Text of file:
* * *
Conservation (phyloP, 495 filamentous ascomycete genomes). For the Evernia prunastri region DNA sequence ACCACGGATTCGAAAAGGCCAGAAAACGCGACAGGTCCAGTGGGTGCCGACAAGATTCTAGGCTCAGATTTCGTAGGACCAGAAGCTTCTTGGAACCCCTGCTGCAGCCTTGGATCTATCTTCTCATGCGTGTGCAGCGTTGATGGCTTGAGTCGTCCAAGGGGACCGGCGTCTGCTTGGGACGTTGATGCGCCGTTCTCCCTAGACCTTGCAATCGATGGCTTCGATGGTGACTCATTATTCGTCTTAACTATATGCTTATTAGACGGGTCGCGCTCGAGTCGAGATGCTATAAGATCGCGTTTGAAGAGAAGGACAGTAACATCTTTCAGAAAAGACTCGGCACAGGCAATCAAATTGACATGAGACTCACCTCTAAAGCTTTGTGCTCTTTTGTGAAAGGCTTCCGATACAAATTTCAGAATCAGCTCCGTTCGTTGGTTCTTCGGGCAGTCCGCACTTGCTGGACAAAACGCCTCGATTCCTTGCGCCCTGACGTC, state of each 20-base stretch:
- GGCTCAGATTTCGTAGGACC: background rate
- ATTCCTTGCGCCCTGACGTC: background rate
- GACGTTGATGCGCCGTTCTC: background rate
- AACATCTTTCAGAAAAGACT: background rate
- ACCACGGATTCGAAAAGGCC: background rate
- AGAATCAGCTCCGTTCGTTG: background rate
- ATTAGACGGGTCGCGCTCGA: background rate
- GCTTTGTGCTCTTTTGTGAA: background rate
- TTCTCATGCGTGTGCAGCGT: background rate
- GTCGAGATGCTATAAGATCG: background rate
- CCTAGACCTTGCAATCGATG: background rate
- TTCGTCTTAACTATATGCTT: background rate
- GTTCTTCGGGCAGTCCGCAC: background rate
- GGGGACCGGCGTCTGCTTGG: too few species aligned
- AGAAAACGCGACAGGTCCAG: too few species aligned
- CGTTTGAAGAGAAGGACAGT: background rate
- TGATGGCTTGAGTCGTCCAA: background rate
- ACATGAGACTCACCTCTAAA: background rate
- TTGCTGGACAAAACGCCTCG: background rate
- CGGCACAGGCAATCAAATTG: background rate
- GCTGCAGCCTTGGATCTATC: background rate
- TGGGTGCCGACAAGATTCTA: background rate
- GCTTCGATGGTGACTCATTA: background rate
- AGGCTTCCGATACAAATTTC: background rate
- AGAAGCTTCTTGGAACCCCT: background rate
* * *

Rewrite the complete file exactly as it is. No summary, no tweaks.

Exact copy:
Conservation (phyloP, 495 filamentous ascomycete genomes). For the Evernia prunastri region DNA sequence ACCACGGATTCGAAAAGGCCAGAAAACGCGACAGGTCCAGTGGGTGCCGACAAGATTCTAGGCTCAGATTTCGTAGGACCAGAAGCTTCTTGGAACCCCTGCTGCAGCCTTGGATCTATCTTCTCATGCGTGTGCAGCGTTGATGGCTTGAGTCGTCCAAGGGGACCGGCGTCTGCTTGGGACGTTGATGCGCCGTTCTCCCTAGACCTTGCAATCGATGGCTTCGATGGTGACTCATTATTCGTCTTAACTATATGCTTATTAGACGGGTCGCGCTCGAGTCGAGATGCTATAAGATCGCGTTTGAAGAGAAGGACAGTAACATCTTTCAGAAAAGACTCGGCACAGGCAATCAAATTGACATGAGACTCACCTCTAAAGCTTTGTGCTCTTTTGTGAAAGGCTTCCGATACAAATTTCAGAATCAGCTCCGTTCGTTGGTTCTTCGGGCAGTCCGCACTTGCTGGACAAAACGCCTCGATTCCTTGCGCCCTGACGTC, state of each 20-base stretch:
- GGCTCAGATTTCGTAGGACC: background rate
- ATTCCTTGCGCCCTGACGTC: background rate
- GACGTTGATGCGCCGTTCTC: background rate
- AACATCTTTCAGAAAAGACT: background rate
- ACCACGGATTCGAAAAGGCC: background rate
- AGAATCAGCTCCGTTCGTTG: background rate
- ATTAGACGGGTCGCGCTCGA: background rate
- GCTTTGTGCTCTTTTGTGAA: background rate
- TTCTCATGCGTGTGCAGCGT: background rate
- GTCGAGATGCTATAAGATCG: background rate
- CCTAGACCTTGCAATCGATG: background rate
- TTCGTCTTAACTATATGCTT: background rate
- GTTCTTCGGGCAGTCCGCAC: background rate
- GGGGACCGGCGTCTGCTTGG: too few species aligned
- AGAAAACGCGACAGGTCCAG: too few species aligned
- CGTTTGAAGAGAAGGACAGT: background rate
- TGATGGCTTGAGTCGTCCAA: background rate
- ACATGAGACTCACCTCTAAA: background rate
- TTGCTGGACAAAACGCCTCG: background rate
- CGGCACAGGCAATCAAATTG: background rate
- GCTGCAGCCTTGGATCTATC: background rate
- TGGGTGCCGACAAGATTCTA: background rate
- GCTTCGATGGTGACTCATTA: background rate
- AGGCTTCCGATACAAATTTC: background rate
- AGAAGCTTCTTGGAACCCCT: background rate